Leading article: No place for gigantism

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Any regulatory body has to tread a fine line between showing off its own competence, as demonstrated by improvements in what it regulates, while justifying its existence by pointing out continuing flaws. Yesterday's annual report from Ofsted, the education and children's watchdog, did precisely this. It presented a generally positive impression of developments in schools and children's services, while noting "a stubborn core of inadequate teaching" that held some schools back. It also criticised children's services in "a minority of councils".

Despite this expert balancing act, however, there must be two causes for concern. The first relates to Ofsted's findings, as set out in its report. While performance ratings, especially in childcare, showed improvement, almost 10 per cent fewer colleges of further education were assessed as outstanding or good. So there has been deterioration, too, in some key areas. In local authority children's services, the quality of serious case reviews – conducted, for instance, after the death of a child on the "at risk" register – less than one third were judged "good". It is hardly consoling to think that Ofsted may have shown more rigour in its assessments in the wake of the Baby P case, before which Haringey social services had been rated "good".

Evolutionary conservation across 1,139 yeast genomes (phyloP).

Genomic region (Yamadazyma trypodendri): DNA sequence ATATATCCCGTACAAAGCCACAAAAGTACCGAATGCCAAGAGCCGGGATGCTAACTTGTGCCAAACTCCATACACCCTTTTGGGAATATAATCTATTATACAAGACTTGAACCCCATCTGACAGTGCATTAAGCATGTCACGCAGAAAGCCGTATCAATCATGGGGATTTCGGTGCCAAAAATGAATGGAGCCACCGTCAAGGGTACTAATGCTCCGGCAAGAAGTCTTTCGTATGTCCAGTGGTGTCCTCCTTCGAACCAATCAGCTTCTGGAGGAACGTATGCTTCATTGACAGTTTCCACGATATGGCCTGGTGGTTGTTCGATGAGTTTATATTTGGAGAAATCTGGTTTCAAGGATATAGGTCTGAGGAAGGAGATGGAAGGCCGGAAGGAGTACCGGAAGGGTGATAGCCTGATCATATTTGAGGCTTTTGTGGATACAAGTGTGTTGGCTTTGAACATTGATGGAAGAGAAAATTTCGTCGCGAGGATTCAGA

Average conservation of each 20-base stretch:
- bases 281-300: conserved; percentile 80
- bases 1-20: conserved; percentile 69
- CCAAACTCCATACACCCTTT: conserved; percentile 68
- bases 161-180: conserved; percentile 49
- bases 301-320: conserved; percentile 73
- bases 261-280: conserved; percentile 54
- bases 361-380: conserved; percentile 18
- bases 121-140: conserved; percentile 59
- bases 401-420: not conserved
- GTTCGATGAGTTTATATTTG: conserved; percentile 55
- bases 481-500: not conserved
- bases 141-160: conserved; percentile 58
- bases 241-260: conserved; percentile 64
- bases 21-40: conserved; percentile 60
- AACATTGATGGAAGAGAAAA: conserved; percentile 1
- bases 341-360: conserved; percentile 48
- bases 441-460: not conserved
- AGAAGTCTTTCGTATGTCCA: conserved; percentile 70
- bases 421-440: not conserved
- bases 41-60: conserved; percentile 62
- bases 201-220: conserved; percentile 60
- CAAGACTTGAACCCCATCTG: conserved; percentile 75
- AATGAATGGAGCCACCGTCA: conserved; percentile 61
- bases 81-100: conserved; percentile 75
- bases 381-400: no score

The second cause for concern relates to Ofsted itself. This is one huge regulator, covering everything from nurseries through schools to further education colleges, and taking in children's services in between. Its remit reflects the breadth of responsibilities that reside in the Department for Children, Schools and Families. And it makes sense that the department and the regulator should cover the same ground, which is why Ofsted's brief was extended.

But is it really such a good idea for either to have such broad and simultaneously disparate responsibilities? The desire for better coordination among the many different children's services is laudable, but where this really matters is at grassroots level. The creation of the DCSF, as of the new Ofsted, has spawned a labyrinthine bureaucracy and smacks of empire-building. The next government, whatever its complexion, should think seriously about breaking it up.

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